“You must be miserable,” she said when I outlined my day.
“Not really. I’m trying to be positive.”
“How can you be positive about a dead car?”
I took a deep breath. I could do this. “The car was fourteen years old and had 150,000 miles on it. I never expected it to last this long. More important was that I have a nice neighbor who came to help.”
“Yeah, that was good,” Susan admitted. “How about getting soaked on the sidewalk?”
“Look at the funny side. The idiot CEO complimented my skirt. And think how lucky I am that I could buy a new outfit without breaking the bank. “
Susan dumped two packets of Splenda into her coffee and stirred furiously. For years she’d heard me gripe about needing more money, so this appreciating what I had was a switch.
“I’m your best friend. You can bitch and complain all you want.”
“I don’t feel like complaining,” I said, surprising myself as much as her. “I can’t change what happened, so it feels good to change how I think about it.”
Susan took a long sip of coffee. She has an ambitious, hard-driving nature. Though inordinately successful at work, Susan is often stressed, pressed, and occasionally depressed. Like all of us, she gets so busy concentrating on what she wants that she forgets to be happy for what she has. I worried my good spirits might grate on her. But she just raised an eyebrow.
“If this is that gratitude stuff you’ve been working on, I think I need it. How do I sign up?”
It was time to share my secret. So on the top of a napkin, I wrote the heading Three Reasons I’m Grateful Today.
Then I pushed the napkin across the table and handed Susan a pen.
“Fill it in,” I said.
Susan stared at the napkin for so long that I finally took it back and crossed out Three Reasons
and changed it to One Reason.
“We’ll start easy,” I said.
That was exactly what I had done a few months earlier. I now knew that writing down one thing every day that made me grateful could change my attitude about everything else. A glowing sunset. A good friend’s hug. The first hint of spring.
Who can’t do that?
MARRIAGE, LOVE, AND FAMILY
Let us be grateful to the people who make us happy; they are the charming gardeners who make our souls blossom.
Grateful to be starting my year of living positively
Happy to learn that gratitude can lower stress, improve sleep, and make me happier
Lucky to have a pretty journal that I will fill with only good thoughts
My desire to live gratefully started on New Year’s Eve, at a few minutes before midnight, when I stood at a party clutching a glass of champagne with a plastic smile pasted on my face. I knew I should be counting my blessings, but instead, I was counting the minutes until I could leave. My feet hurt from the excessively high-heeled shoes I was wearing and my head throbbed from the loud music that had been blaring all night. I had on a little black dress that was just a little too little, and I couldn’t wait to get home and take off the Spanx.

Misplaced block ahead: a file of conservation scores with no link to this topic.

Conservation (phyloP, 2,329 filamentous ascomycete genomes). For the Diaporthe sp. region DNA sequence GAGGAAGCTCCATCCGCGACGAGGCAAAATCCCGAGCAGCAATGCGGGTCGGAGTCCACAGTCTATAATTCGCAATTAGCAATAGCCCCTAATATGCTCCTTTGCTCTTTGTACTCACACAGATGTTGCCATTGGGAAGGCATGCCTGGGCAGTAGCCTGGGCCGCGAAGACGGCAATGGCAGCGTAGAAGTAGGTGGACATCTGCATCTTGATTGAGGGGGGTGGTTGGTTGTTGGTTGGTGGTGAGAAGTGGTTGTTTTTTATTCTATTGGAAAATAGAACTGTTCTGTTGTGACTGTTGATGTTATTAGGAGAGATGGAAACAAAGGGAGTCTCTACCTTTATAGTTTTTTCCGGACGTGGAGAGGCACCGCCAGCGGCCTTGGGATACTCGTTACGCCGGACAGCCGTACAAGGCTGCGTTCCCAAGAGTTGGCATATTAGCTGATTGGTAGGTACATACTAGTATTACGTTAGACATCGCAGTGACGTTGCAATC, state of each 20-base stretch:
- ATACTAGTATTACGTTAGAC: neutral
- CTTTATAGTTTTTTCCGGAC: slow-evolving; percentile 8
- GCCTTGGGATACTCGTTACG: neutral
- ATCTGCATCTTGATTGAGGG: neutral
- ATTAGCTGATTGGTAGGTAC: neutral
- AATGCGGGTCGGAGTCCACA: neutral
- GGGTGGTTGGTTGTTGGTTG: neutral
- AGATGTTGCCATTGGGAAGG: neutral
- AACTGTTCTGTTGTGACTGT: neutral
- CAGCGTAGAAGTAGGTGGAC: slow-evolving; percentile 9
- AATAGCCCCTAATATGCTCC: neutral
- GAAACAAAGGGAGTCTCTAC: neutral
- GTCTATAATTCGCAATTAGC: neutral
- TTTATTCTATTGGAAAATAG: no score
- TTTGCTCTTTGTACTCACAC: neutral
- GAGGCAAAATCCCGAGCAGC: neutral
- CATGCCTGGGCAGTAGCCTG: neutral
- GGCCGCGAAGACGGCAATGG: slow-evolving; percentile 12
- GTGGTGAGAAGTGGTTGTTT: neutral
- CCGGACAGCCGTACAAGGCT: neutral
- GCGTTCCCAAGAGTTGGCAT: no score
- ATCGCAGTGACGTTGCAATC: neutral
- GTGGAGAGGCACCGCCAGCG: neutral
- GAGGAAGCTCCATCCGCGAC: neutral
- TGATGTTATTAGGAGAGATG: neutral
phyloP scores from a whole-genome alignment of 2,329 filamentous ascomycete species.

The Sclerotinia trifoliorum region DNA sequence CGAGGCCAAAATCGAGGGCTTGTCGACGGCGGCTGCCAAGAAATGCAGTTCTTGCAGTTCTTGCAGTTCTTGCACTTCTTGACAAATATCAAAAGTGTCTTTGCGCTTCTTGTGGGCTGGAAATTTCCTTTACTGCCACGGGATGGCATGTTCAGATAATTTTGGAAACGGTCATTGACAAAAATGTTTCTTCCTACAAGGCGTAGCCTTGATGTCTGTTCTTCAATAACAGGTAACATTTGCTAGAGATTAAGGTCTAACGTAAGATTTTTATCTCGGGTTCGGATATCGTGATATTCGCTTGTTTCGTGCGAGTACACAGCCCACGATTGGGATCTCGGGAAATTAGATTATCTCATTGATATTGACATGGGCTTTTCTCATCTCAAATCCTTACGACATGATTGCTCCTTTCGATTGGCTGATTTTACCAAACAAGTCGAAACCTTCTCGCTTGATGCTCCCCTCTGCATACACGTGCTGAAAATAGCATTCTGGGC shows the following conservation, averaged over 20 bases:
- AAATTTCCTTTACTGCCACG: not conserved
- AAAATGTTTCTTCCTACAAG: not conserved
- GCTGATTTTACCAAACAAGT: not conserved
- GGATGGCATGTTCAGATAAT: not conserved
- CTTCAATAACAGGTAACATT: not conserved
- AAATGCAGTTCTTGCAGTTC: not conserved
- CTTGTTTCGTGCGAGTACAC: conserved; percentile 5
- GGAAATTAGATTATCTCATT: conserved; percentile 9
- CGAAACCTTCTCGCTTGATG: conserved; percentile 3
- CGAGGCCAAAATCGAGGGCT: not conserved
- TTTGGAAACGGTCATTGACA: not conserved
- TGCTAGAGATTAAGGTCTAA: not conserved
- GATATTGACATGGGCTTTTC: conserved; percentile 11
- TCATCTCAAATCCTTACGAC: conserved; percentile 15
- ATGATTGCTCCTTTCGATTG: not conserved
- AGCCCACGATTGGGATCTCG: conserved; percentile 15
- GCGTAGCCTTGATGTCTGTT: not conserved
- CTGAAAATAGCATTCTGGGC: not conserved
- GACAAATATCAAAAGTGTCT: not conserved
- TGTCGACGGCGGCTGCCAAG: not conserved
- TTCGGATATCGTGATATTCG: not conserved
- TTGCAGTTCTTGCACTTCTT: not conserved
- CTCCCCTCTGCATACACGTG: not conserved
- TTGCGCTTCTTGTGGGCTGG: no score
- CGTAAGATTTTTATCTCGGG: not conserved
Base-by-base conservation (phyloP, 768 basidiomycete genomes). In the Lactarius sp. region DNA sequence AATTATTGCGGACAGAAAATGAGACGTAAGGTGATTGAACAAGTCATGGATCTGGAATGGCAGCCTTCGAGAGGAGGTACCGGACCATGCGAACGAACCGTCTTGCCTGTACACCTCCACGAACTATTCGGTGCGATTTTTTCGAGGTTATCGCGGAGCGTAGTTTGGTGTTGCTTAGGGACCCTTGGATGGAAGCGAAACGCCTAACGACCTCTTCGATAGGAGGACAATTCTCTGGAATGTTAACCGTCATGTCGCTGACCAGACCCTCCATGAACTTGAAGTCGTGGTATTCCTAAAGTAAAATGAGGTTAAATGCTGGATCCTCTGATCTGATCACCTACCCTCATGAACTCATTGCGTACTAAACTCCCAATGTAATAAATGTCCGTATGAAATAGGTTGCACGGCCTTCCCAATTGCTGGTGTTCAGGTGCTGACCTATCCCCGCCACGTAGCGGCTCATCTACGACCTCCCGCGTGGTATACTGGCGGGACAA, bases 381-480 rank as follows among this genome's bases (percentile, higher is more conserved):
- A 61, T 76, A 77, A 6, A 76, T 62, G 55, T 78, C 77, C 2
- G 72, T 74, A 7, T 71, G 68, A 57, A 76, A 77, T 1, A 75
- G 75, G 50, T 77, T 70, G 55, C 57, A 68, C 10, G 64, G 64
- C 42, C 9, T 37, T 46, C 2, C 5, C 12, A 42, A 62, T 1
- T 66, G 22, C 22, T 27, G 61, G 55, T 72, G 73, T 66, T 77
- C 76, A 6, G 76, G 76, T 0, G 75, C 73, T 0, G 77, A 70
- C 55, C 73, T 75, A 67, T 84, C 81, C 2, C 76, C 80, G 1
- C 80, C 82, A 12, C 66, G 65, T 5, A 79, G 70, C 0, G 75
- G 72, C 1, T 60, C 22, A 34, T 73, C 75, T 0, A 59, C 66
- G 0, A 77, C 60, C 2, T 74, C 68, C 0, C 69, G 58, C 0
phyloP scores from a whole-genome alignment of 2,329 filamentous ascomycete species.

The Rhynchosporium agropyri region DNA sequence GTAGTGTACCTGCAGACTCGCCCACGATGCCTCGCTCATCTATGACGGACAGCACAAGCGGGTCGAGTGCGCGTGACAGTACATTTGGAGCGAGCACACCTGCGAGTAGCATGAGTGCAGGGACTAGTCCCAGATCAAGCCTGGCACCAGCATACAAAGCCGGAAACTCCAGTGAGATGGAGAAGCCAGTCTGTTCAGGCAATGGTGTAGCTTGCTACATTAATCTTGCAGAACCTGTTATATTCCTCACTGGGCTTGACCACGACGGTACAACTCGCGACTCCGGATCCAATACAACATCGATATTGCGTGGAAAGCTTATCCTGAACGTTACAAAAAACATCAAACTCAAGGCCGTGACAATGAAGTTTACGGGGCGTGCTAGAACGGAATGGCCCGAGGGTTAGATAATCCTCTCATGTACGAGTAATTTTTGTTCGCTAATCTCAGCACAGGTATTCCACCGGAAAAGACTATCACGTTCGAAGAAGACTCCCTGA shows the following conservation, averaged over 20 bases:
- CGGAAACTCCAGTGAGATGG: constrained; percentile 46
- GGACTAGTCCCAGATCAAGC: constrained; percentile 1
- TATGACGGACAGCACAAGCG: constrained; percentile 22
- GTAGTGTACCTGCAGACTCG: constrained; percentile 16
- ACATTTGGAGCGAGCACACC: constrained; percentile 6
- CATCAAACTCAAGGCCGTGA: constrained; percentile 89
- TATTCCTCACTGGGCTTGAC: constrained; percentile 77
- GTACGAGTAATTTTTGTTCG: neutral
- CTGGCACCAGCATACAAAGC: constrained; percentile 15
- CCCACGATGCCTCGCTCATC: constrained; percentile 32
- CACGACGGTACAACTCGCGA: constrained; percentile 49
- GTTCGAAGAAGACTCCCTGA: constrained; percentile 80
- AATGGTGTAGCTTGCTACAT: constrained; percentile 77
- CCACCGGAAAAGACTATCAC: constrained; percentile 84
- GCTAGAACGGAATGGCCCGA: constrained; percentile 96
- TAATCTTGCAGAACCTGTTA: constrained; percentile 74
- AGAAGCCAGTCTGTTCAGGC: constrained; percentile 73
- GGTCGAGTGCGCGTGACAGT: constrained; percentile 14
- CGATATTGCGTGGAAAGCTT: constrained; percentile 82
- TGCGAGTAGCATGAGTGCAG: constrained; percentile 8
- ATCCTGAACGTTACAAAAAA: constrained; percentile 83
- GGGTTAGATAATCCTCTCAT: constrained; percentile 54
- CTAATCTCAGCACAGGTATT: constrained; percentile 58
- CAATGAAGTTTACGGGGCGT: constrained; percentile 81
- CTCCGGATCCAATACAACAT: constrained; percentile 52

A TV in a corner of the room blasted New Year’s Rockin’ Eve,
and as I watched people carousing in California, whooping it up in Washington, and being boisterous in Boston, I wondered if everybody in the country was having a better time than I was. Or maybe they were just better at faking it.
In New York, the million or so revelers gathered in Times Square let out a huge roar as the ball began to drop. Since it was twenty degrees outside and they had been corralled in metal pens all day with no porta-potties nearby, I understood why they were eager for midnight. Ringing in the New Year would be a great relief, in every way.
The Waterford ball finished its descent and the LED lights flashed the new date amid much horn blowing and confetti flying.
“Happy New Year!”
My husband, Ron, gave me a brief smooch and we clinked glasses.
Now that the anticipation was over, nobody seemed quite sure what to do. The TV showed an instant replay of the ball dropping, as if it were a moon landing or the final touchdown at the Super Bowl. Standing near the bar, I saw a woman pouring herself another glass of champagne. Her mascara was smudged and tears were streaking down her cheeks.
“Are you okay?” I asked her.
“No,” she said, rubbing her eyes. “I hate New Year’s. Why pretend anything is going to be different just because a ball dropped? Midnight came without any glass slipper to turn me into a princess.”
I decided not to discuss the subtler points of Cinderella at midnight (that’s when she dropped
the glass slipper and stopped
being a princess, my friend) and hurried away. But her question lingered in the air. What would
be different? We celebrate New Year’s with high hopes and crazy expectations—which may be why a lot of us feel so uncomfortable. (The Spanx don’t help either.) But she was right that life wasn’t going to improve just because the calendar flipped.
Objectively, I knew my life was good—I had two terrific sons and a handsome husband, an interesting career and close friends. But like many people, I often focused on the negatives of life instead of the pleasures. The last twelve months had been perfectly okay, but nothing thrilling enough to make me want to put on a funny hat and dance in the street. I tried to picture myself back in this spot next year. What would make me feel happier the next time the ball dropped than I did right now? I supposed in the coming months I might win the lottery, move to a Hawaiian paradise, or write a bestseller. But would any of that really work? I could already hear myself grumble that I had to pay huge taxes on the winnings, the sun on Maui was too hot, and six weeks on the New York Times